For details, take a look at this thread on the OGRE forums, and pay careful attention to what xavier says:
http://www.ogre3d.org/phpBB2/viewtopic.php?t=26496

It eventually gets pretty deep into the implementation details, including preallocation and reuse of message objects.

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Quote:
Do any of your steps do anything extra in multithreaded mode that they don't need to do in single-threaded mode (other than the semaphores)?


No, even the syncing uses the same code.

Quote:
it doesn't seem like semaphores alone would cause that much penalty


I agree. The high performance that I can get with no sim and very little data to sync or render indicates to me that the semaphores themselves probably add little overhead.

I'll look at my code a little more closely this afternoon to make sure I don't have a simple error somewhere that's causing excessive waiting beyond what I showed in the ASCII diagram.

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Quote:
Original post by venzon

main thread:   |---sim---|---wait---|---sync---|
render thread: |-------render-------|---wait---|


The way I'm implementing the waiting is with SDL (libsdl.org) semaphores. I'm on a dual core linux 32-bit system. Also, just another data point, if I make the simulation much simpler and reduce the scene to something very simple (which reduces sync and render times), I can get upwards of 400 FPS out of the multithreaded mode and maybe 600 FPS from single threaded mode.


Why are you waiting. The code should look something like this:

main thread: |-sim1-|-sim2-|-sim3-|-sim4-|-sim5-|-sim6|
render thread: |-------render0-------|-------render3-------|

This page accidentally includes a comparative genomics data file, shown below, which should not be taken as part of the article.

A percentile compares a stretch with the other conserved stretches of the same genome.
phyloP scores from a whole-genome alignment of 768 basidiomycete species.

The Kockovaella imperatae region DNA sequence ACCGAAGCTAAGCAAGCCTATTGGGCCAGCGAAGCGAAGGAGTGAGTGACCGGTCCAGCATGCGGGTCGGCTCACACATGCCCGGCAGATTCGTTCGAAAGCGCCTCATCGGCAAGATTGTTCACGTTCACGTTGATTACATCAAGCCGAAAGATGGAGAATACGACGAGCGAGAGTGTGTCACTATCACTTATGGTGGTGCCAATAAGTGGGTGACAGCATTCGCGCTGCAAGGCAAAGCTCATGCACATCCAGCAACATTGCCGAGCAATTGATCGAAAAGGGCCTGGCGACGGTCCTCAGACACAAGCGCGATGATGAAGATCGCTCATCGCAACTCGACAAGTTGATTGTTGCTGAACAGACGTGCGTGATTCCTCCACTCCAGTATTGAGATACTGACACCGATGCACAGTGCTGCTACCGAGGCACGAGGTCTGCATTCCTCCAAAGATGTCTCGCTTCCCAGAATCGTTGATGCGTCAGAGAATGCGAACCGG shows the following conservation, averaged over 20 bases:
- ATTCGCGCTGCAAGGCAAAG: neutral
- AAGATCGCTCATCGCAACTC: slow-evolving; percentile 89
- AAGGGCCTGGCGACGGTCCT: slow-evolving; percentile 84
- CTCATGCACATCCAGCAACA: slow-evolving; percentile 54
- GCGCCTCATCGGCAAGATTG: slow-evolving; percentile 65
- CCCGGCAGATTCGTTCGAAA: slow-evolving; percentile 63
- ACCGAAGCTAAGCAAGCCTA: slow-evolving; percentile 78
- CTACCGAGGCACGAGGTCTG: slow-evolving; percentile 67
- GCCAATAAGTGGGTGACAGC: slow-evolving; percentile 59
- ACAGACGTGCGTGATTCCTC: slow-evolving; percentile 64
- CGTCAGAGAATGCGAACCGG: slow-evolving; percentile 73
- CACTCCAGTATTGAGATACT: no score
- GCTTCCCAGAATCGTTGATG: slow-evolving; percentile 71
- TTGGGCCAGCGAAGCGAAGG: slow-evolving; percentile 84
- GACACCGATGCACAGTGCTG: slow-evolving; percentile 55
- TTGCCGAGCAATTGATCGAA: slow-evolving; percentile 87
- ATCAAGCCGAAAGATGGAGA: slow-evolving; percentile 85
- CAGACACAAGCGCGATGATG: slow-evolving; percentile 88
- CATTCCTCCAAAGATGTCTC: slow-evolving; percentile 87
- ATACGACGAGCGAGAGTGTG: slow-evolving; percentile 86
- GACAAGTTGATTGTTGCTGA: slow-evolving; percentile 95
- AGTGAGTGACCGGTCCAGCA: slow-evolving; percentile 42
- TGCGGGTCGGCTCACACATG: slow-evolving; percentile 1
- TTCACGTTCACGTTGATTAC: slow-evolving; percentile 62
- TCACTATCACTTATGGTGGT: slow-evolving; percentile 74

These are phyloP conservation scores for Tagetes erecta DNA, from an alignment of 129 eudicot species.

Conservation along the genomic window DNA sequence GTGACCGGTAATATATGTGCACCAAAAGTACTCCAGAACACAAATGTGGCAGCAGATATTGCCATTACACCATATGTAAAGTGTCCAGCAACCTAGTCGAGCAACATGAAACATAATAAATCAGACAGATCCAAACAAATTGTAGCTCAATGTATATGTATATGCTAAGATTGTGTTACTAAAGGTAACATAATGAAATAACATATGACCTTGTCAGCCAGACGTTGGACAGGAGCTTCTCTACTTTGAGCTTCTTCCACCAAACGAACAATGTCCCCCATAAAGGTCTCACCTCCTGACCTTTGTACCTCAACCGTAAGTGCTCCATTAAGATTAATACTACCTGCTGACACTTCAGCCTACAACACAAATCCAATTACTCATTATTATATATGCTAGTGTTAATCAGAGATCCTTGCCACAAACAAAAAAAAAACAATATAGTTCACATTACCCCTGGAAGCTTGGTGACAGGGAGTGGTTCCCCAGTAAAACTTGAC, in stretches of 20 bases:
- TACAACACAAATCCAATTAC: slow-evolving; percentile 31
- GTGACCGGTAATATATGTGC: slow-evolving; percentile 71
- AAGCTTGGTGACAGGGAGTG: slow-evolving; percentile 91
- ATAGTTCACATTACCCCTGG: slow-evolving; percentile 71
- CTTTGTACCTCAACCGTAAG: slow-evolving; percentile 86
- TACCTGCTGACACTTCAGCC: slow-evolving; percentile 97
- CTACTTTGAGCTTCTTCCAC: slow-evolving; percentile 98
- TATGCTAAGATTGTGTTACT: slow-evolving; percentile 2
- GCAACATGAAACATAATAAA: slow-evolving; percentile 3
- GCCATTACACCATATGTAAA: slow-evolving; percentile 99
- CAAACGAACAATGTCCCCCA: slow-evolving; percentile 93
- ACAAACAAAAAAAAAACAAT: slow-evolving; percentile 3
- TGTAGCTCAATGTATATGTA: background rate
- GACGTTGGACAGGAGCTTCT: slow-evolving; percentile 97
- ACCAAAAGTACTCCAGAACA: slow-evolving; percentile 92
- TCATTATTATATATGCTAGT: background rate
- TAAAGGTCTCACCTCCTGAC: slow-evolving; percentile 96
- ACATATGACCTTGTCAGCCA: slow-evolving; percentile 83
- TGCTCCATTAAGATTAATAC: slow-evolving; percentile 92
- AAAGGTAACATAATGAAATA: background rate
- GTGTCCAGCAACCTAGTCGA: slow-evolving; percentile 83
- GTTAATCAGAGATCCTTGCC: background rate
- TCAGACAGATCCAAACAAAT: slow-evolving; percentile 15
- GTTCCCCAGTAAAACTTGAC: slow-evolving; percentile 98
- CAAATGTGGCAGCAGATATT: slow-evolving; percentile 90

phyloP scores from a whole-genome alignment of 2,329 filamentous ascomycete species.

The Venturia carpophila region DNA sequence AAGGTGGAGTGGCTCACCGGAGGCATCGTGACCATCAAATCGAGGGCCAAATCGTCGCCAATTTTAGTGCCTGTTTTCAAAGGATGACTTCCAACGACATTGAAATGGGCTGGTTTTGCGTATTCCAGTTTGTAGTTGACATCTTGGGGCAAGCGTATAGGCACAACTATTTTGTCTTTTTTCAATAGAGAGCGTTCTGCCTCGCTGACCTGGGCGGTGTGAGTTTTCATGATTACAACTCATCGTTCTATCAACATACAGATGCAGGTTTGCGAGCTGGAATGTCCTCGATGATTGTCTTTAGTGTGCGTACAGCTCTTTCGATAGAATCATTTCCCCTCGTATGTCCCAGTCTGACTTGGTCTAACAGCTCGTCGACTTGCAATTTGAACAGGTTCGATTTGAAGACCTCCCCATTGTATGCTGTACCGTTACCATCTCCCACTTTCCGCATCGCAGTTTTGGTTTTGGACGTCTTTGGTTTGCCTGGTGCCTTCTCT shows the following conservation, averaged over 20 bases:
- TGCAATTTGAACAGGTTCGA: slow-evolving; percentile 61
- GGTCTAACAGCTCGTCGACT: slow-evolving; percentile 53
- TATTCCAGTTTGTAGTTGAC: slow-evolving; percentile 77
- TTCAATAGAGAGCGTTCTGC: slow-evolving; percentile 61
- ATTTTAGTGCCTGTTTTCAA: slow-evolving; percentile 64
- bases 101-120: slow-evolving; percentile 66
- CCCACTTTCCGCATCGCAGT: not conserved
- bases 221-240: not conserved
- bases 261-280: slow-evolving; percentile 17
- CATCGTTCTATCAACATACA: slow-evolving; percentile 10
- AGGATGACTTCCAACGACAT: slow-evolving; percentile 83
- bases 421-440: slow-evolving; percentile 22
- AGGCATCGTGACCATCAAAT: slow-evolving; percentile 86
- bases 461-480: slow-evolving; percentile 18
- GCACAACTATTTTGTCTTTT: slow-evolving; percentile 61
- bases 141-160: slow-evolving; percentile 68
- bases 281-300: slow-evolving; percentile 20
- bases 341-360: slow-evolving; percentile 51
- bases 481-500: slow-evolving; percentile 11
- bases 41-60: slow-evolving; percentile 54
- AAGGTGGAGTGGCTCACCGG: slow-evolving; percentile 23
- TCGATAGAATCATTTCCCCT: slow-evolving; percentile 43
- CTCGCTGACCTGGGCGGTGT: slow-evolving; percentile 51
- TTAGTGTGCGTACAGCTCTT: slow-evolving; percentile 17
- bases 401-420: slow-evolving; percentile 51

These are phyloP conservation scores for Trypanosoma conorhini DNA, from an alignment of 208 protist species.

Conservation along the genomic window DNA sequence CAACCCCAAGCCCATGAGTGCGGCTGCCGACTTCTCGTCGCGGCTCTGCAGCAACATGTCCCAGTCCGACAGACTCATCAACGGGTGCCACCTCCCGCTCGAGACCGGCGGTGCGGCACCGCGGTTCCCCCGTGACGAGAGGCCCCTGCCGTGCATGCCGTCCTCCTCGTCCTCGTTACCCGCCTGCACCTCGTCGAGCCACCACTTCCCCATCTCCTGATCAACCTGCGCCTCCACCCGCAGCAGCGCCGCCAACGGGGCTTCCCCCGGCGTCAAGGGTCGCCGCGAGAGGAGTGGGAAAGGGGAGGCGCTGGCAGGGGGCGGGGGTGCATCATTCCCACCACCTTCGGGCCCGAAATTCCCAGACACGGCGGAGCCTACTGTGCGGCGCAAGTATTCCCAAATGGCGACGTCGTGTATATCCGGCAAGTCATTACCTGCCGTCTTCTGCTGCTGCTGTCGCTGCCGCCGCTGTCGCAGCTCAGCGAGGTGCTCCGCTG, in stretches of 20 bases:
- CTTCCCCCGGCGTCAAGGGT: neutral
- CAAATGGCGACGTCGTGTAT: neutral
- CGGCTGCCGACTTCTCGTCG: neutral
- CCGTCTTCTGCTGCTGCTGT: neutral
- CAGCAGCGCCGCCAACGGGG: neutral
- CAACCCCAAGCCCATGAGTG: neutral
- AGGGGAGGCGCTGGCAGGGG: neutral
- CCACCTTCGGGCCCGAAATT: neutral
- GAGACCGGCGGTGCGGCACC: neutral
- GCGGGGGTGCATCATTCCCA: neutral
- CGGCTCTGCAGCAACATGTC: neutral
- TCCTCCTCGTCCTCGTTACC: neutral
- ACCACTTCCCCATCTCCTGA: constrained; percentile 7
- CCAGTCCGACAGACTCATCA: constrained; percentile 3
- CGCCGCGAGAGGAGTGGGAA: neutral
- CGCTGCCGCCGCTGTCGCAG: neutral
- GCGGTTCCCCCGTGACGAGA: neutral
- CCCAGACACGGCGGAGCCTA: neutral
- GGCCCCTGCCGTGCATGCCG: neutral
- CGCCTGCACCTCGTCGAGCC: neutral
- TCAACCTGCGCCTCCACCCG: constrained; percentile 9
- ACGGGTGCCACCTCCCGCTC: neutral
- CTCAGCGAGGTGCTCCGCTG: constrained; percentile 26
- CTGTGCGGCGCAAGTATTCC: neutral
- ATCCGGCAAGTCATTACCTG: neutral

Simply put, renderer takes latest complete simulation step, and renders that.

You may need to duplicate the state, one that's being simulated, and another which is being rendered.

Whether you pass the data between threads, or use read-only shared state is a matter of choice.

Of course, it's perfectly possible you have trivial coding error.

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A quick update. After restarting my system I realized that my earlier multithreaded performance data was invalid because I had a task running in the background on one of the cores that wasn't as idle as I thought. Woops. Now I see 90% utilization on one core and 30% on the other in multithreading mode, with 70 FPS. Single threading still shows high 60s. This is more in line with my expectations, since the rendering at the moment takes much longer than the simulation or the sync. Put pseudo-mathmatically, I expect the time per rendered frame (with my current architecture) to be (assuming Tsim < Trender):

Tsingle = Tsim + Tsync + Trender
Tmulti = Tsync + Trender

so:

Tmulti - Tsingle = Tsync - Tsim

Antheus and drakostar, a note on my simulation: I use a fixed timestep of 10 ms (game time). Each sim step will do multiple 10 ms updates until the game time matches wall clock time (which doesn't take very long because the sim is quick). After that it sits and waits until the render finishes so it can send it the latest data, then it repeats and does more updates until the game time matches wall clock time again. So, the fixed timestep of the sim means it will be doing waiting in one form or another. But, I think I understand the essence of your points, which is that I can get better performance by eliminating that sync portion that ties up both threads and running things continuously. I'll definitely look into that.

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Alright, I added a second buffer to the render thread and eliminated the lock-step sync, so now it looks like this:

main thread:   |---sim---|---sync---|---wait---|
render thread: |-------------render------------|

and repeat.

My processor usage is up to:
100% core usage from the render thread
34% core usage from the main thread

This is nifty because now I should be able to add considerable complexity to the simulation side without affecting the performance in multithreaded mode at all. Thanks for the help guys!

As a side note, my game is a racing simulation (vdrift.net) so I have a handy way to scale simulation complexity that won't tick off single-threaded users: allow racing against more AI cars if you have more cores!